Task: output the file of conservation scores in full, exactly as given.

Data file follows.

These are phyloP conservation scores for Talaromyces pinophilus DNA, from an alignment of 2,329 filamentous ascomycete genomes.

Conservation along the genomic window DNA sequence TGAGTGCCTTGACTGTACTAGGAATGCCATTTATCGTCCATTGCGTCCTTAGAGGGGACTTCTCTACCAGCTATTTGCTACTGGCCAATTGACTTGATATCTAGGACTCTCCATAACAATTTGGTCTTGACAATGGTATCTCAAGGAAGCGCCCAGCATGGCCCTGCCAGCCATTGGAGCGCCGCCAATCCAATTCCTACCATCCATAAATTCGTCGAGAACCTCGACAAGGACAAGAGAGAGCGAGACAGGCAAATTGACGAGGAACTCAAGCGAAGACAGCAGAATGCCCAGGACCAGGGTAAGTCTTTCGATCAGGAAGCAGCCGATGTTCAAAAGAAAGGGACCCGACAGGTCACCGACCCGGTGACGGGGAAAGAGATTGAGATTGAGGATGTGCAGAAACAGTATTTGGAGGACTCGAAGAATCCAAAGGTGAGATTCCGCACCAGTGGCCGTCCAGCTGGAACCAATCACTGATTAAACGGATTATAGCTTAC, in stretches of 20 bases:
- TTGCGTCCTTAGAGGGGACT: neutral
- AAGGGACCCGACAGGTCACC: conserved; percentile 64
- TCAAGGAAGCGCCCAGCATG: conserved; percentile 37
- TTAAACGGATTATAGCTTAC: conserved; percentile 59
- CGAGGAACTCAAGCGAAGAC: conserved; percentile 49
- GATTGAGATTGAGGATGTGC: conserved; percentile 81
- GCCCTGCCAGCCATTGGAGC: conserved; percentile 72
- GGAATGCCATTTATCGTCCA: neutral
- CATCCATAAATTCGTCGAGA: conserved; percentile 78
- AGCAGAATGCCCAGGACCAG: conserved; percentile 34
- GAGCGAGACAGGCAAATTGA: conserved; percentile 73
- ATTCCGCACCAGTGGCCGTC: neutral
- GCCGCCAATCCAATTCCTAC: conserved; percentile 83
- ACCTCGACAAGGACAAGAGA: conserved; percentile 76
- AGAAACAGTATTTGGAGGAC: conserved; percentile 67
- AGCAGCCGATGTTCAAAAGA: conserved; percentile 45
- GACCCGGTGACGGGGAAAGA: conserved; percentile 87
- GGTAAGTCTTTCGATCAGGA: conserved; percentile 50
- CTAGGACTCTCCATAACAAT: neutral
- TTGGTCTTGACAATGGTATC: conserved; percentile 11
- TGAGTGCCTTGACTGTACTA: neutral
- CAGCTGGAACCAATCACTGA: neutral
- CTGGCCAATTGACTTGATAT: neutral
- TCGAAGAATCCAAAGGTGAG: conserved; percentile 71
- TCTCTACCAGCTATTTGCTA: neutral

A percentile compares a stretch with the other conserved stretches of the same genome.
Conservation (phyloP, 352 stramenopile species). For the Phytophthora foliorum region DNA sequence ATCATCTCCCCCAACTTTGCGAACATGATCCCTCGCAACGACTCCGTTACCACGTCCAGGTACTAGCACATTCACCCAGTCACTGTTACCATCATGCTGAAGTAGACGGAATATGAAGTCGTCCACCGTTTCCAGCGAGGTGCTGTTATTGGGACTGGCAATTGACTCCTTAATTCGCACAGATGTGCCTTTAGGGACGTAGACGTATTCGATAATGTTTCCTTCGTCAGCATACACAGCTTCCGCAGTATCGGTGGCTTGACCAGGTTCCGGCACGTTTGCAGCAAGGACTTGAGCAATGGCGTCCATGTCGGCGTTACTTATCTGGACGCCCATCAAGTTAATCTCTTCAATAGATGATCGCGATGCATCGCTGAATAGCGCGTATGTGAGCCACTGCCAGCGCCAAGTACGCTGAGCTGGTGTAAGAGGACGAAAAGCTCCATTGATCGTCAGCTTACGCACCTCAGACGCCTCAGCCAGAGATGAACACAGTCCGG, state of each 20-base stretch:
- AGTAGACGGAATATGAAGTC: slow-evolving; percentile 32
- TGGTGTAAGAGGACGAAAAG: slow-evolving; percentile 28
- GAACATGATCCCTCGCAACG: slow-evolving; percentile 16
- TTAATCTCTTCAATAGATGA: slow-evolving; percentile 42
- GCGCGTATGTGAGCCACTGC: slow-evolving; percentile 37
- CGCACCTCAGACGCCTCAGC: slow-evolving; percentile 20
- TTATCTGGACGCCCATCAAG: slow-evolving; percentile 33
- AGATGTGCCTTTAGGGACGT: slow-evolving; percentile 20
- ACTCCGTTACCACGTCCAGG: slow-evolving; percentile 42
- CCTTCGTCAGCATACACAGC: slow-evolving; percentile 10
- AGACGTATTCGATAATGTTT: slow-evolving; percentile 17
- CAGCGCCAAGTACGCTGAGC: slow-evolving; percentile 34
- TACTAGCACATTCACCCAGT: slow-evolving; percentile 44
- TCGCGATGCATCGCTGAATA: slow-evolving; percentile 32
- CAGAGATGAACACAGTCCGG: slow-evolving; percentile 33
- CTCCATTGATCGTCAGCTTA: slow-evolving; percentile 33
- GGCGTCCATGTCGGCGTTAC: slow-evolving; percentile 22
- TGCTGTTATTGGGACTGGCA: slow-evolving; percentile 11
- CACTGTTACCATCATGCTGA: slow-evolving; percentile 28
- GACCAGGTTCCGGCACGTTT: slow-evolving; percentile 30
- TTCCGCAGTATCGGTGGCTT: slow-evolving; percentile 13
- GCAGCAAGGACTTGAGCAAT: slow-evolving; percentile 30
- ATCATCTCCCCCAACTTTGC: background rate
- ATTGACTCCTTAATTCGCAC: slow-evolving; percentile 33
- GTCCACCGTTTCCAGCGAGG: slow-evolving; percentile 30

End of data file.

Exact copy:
These are phyloP conservation scores for Talaromyces pinophilus DNA, from an alignment of 2,329 filamentous ascomycete genomes.

Conservation along the genomic window DNA sequence TGAGTGCCTTGACTGTACTAGGAATGCCATTTATCGTCCATTGCGTCCTTAGAGGGGACTTCTCTACCAGCTATTTGCTACTGGCCAATTGACTTGATATCTAGGACTCTCCATAACAATTTGGTCTTGACAATGGTATCTCAAGGAAGCGCCCAGCATGGCCCTGCCAGCCATTGGAGCGCCGCCAATCCAATTCCTACCATCCATAAATTCGTCGAGAACCTCGACAAGGACAAGAGAGAGCGAGACAGGCAAATTGACGAGGAACTCAAGCGAAGACAGCAGAATGCCCAGGACCAGGGTAAGTCTTTCGATCAGGAAGCAGCCGATGTTCAAAAGAAAGGGACCCGACAGGTCACCGACCCGGTGACGGGGAAAGAGATTGAGATTGAGGATGTGCAGAAACAGTATTTGGAGGACTCGAAGAATCCAAAGGTGAGATTCCGCACCAGTGGCCGTCCAGCTGGAACCAATCACTGATTAAACGGATTATAGCTTAC, in stretches of 20 bases:
- TTGCGTCCTTAGAGGGGACT: neutral
- AAGGGACCCGACAGGTCACC: conserved; percentile 64
- TCAAGGAAGCGCCCAGCATG: conserved; percentile 37
- TTAAACGGATTATAGCTTAC: conserved; percentile 59
- CGAGGAACTCAAGCGAAGAC: conserved; percentile 49
- GATTGAGATTGAGGATGTGC: conserved; percentile 81
- GCCCTGCCAGCCATTGGAGC: conserved; percentile 72
- GGAATGCCATTTATCGTCCA: neutral
- CATCCATAAATTCGTCGAGA: conserved; percentile 78
- AGCAGAATGCCCAGGACCAG: conserved; percentile 34
- GAGCGAGACAGGCAAATTGA: conserved; percentile 73
- ATTCCGCACCAGTGGCCGTC: neutral
- GCCGCCAATCCAATTCCTAC: conserved; percentile 83
- ACCTCGACAAGGACAAGAGA: conserved; percentile 76
- AGAAACAGTATTTGGAGGAC: conserved; percentile 67
- AGCAGCCGATGTTCAAAAGA: conserved; percentile 45
- GACCCGGTGACGGGGAAAGA: conserved; percentile 87
- GGTAAGTCTTTCGATCAGGA: conserved; percentile 50
- CTAGGACTCTCCATAACAAT: neutral
- TTGGTCTTGACAATGGTATC: conserved; percentile 11
- TGAGTGCCTTGACTGTACTA: neutral
- CAGCTGGAACCAATCACTGA: neutral
- CTGGCCAATTGACTTGATAT: neutral
- TCGAAGAATCCAAAGGTGAG: conserved; percentile 71
- TCTCTACCAGCTATTTGCTA: neutral

A percentile compares a stretch with the other conserved stretches of the same genome.
Conservation (phyloP, 352 stramenopile species). For the Phytophthora foliorum region DNA sequence ATCATCTCCCCCAACTTTGCGAACATGATCCCTCGCAACGACTCCGTTACCACGTCCAGGTACTAGCACATTCACCCAGTCACTGTTACCATCATGCTGAAGTAGACGGAATATGAAGTCGTCCACCGTTTCCAGCGAGGTGCTGTTATTGGGACTGGCAATTGACTCCTTAATTCGCACAGATGTGCCTTTAGGGACGTAGACGTATTCGATAATGTTTCCTTCGTCAGCATACACAGCTTCCGCAGTATCGGTGGCTTGACCAGGTTCCGGCACGTTTGCAGCAAGGACTTGAGCAATGGCGTCCATGTCGGCGTTACTTATCTGGACGCCCATCAAGTTAATCTCTTCAATAGATGATCGCGATGCATCGCTGAATAGCGCGTATGTGAGCCACTGCCAGCGCCAAGTACGCTGAGCTGGTGTAAGAGGACGAAAAGCTCCATTGATCGTCAGCTTACGCACCTCAGACGCCTCAGCCAGAGATGAACACAGTCCGG, state of each 20-base stretch:
- AGTAGACGGAATATGAAGTC: slow-evolving; percentile 32
- TGGTGTAAGAGGACGAAAAG: slow-evolving; percentile 28
- GAACATGATCCCTCGCAACG: slow-evolving; percentile 16
- TTAATCTCTTCAATAGATGA: slow-evolving; percentile 42
- GCGCGTATGTGAGCCACTGC: slow-evolving; percentile 37
- CGCACCTCAGACGCCTCAGC: slow-evolving; percentile 20
- TTATCTGGACGCCCATCAAG: slow-evolving; percentile 33
- AGATGTGCCTTTAGGGACGT: slow-evolving; percentile 20
- ACTCCGTTACCACGTCCAGG: slow-evolving; percentile 42
- CCTTCGTCAGCATACACAGC: slow-evolving; percentile 10
- AGACGTATTCGATAATGTTT: slow-evolving; percentile 17
- CAGCGCCAAGTACGCTGAGC: slow-evolving; percentile 34
- TACTAGCACATTCACCCAGT: slow-evolving; percentile 44
- TCGCGATGCATCGCTGAATA: slow-evolving; percentile 32
- CAGAGATGAACACAGTCCGG: slow-evolving; percentile 33
- CTCCATTGATCGTCAGCTTA: slow-evolving; percentile 33
- GGCGTCCATGTCGGCGTTAC: slow-evolving; percentile 22
- TGCTGTTATTGGGACTGGCA: slow-evolving; percentile 11
- CACTGTTACCATCATGCTGA: slow-evolving; percentile 28
- GACCAGGTTCCGGCACGTTT: slow-evolving; percentile 30
- TTCCGCAGTATCGGTGGCTT: slow-evolving; percentile 13
- GCAGCAAGGACTTGAGCAAT: slow-evolving; percentile 30
- ATCATCTCCCCCAACTTTGC: background rate
- ATTGACTCCTTAATTCGCAC: slow-evolving; percentile 33
- GTCCACCGTTTCCAGCGAGG: slow-evolving; percentile 30